Adding AI to your NPCs could also be used for scenarios where you need to deal with friendly NPCs. If you have played Half Life, you may remember how cool it was when you could “lead” NPCs to different locations, and how they could help you do certain things. Granted that games nowadays do that frequently, but I consider Half Life the game that made others think more seriously about NPCs.
The following video shows how you interact with the NPCs.
How about we now do something like what we see in the video, and make our NPC follow/stop following when you interact with it? That can be easily done. First, create an agent like you did before (create a capsule, make it into an Agent, and also add the “eyes” so you know where it’s looking at). However, now you need to add an extra component: a sphere collider that is turned into a trigger.
The reason we add this trigger is to let the NPC “detect” when the character is close enough to give commands. In this case, the command is going to be “follow/stop following” me. Basically, this is what we are going to do: we are going to make the NPC detect when the player enters this trigger, and then, when the player hits the “interact” button (or whatever button we define to be the trigger of the command), the NPC will go into follow mode. Then, when in follow mode, if we repeat the process, the NPC will stop following. The plan is also to make the NPC receive orders only when the player is inside that trigger.
The next step is to create this FSM component on the NPC:
What this does is:
When the game starts, the NPC is on State 2. Then, when the object tagged as Player enters the sphere trigger (did you tag your player character as Player, as I’ve mentioned in previous parts?), it fires the “Trigger Enter” event and moves on to State 3. However, if the player gets away from the NPC, the “Trigger Exit” event is launched and the NPC reverts to State 2. Note that State 3 has a Get Button Down action, and when you press the required button (in my case it’s “InteractionA”), the NPC will move on to the following_intrigger state, where it is told to follow the player.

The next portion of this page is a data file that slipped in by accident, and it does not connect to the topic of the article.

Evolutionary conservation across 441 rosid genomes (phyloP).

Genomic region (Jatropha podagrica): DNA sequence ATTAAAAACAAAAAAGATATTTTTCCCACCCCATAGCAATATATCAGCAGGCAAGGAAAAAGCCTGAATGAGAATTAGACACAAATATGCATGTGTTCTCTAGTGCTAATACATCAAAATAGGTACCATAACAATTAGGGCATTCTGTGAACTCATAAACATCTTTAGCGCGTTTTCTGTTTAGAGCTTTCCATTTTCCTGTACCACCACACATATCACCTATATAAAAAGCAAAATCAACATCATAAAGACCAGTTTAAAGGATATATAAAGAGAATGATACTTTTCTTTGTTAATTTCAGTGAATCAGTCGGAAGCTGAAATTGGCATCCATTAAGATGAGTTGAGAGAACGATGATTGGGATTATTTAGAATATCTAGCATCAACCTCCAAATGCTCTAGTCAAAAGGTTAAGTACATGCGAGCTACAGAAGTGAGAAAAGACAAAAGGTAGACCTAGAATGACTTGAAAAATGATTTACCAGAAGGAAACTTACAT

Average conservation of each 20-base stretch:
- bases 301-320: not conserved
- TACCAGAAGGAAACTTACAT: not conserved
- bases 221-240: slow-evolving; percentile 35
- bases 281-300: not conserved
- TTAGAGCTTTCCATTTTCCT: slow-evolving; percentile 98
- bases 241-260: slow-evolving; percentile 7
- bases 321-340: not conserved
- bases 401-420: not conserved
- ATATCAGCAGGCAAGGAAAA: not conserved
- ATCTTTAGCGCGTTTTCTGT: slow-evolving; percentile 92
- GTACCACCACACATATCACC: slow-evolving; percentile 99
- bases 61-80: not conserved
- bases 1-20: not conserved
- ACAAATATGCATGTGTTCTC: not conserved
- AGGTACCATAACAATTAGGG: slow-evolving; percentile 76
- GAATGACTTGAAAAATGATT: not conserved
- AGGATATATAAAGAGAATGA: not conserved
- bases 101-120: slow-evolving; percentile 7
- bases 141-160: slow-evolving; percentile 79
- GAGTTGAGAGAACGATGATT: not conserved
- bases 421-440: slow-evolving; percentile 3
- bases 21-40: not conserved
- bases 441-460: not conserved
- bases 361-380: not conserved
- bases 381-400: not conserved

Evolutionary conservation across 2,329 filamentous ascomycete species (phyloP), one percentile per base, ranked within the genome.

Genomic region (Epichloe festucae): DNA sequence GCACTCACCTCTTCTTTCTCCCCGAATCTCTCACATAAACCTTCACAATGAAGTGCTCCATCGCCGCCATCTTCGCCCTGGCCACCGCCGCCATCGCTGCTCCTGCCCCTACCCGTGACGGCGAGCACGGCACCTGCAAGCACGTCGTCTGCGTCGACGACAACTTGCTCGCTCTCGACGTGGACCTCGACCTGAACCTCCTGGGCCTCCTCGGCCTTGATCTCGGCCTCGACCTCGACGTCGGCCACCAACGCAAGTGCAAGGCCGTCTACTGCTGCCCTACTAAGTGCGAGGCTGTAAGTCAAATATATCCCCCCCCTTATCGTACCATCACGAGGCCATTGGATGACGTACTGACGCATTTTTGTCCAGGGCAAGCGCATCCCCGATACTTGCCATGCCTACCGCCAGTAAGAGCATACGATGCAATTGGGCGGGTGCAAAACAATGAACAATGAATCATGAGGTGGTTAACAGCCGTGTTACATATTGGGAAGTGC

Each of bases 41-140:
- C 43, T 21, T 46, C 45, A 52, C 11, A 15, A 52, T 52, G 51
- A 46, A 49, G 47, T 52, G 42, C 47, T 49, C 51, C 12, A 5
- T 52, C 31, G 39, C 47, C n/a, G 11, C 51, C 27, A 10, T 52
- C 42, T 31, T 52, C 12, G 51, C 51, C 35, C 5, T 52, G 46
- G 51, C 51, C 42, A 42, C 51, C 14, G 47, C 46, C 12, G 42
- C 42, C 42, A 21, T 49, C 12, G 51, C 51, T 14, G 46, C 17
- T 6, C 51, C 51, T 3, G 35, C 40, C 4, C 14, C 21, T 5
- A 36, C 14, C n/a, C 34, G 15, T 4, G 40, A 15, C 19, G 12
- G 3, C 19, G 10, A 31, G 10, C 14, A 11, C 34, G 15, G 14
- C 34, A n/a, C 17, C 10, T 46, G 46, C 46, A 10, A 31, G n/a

Note that State 2 doesn’t have the Get Button Down action. This is because we only want the NPC to be able to receive commands when the player is inside the trigger (in game, this would mean that the player is “close enough” to the NPC to give it a command).
In the following_intrigger state there’s another Get Button Down action that lets you revert the NPC to State 2 (making the NPC no longer follow the player). That following_intrigger state can also fire another “Trigger Exit” event that would make the NPC move on to following_outtrigger. Note that following_outtrigger lacks a Get Button Down action. Just like what I explained before, the idea is that you can only tell the NPC “stop following me” if you are close enough.
This approach is good when you only have one of these NPCs in any given section of the game, but can result in some problems if you are dealing with more than one NPC in that section. For example, imagine that you find yourself in a room where you have two NPCs. If you follow this method, you end up in a situation where both NPCs are following you.
In this case, you can do other things, like maybe adding the “command-giving” trigger to your player, and making sure the trigger is “floating” in front of your character instead of using a sphere trigger. This way, you make sure you only give orders to the NPC that is directly in front of you. The process is the same as above (only adjusted to make the FSM calls from another object). Go ahead and try to do it on your own.